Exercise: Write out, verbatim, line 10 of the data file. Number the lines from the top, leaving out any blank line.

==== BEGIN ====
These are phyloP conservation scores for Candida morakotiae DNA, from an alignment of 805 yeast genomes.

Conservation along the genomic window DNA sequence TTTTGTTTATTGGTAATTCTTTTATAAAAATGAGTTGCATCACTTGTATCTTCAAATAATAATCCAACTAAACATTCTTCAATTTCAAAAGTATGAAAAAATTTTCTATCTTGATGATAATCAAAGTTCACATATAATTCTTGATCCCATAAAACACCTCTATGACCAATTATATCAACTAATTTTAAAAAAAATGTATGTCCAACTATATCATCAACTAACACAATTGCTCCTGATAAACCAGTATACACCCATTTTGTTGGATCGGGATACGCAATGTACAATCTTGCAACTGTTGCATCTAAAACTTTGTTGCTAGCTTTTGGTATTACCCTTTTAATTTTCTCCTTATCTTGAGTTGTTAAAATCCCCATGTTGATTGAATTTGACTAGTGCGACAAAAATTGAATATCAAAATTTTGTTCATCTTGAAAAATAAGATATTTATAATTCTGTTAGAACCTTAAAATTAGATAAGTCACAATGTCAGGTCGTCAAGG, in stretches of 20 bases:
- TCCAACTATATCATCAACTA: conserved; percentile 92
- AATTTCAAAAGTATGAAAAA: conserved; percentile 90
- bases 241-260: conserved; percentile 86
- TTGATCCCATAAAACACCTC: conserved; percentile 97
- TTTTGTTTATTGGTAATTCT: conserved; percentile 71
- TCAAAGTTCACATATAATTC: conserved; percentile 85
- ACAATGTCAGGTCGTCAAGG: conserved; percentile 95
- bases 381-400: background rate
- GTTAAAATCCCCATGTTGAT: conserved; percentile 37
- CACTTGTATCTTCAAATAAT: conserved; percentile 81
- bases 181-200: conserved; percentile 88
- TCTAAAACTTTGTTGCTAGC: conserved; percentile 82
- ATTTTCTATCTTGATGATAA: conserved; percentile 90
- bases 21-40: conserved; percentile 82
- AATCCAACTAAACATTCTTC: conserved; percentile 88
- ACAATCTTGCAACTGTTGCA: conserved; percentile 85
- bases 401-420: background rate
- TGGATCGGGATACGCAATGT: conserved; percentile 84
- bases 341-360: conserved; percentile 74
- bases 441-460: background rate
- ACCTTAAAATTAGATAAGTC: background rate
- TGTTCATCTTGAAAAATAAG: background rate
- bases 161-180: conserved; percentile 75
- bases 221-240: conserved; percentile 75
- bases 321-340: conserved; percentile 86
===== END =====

- bases 381-400: background rate